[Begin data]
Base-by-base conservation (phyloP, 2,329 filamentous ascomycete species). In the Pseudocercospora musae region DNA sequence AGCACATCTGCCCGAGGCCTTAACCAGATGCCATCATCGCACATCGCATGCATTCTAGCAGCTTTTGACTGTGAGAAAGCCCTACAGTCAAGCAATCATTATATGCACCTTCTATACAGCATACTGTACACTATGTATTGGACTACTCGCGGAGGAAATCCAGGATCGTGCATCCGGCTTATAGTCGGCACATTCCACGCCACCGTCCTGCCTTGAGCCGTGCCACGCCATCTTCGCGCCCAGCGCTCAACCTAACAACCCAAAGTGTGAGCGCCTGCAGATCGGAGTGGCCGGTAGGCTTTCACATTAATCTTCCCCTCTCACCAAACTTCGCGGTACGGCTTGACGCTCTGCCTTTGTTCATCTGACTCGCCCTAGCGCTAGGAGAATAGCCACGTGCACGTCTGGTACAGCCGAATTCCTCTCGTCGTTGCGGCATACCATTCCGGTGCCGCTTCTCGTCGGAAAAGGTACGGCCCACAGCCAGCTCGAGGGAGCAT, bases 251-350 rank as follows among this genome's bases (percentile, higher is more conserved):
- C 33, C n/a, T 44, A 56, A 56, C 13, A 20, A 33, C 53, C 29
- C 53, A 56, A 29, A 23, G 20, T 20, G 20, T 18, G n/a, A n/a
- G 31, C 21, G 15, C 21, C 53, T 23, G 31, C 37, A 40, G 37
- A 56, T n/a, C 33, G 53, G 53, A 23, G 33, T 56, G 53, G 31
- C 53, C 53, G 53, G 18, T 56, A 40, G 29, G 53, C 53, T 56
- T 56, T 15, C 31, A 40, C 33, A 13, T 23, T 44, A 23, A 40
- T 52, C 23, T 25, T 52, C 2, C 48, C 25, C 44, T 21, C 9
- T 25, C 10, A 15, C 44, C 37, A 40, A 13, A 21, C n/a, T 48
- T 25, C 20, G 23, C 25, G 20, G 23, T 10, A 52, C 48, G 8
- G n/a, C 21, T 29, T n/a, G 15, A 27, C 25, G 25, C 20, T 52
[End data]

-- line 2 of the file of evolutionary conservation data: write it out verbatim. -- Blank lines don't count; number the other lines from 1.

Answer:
- C 33, C n/a, T 44, A 56, A 56, C 13, A 20, A 33, C 53, C 29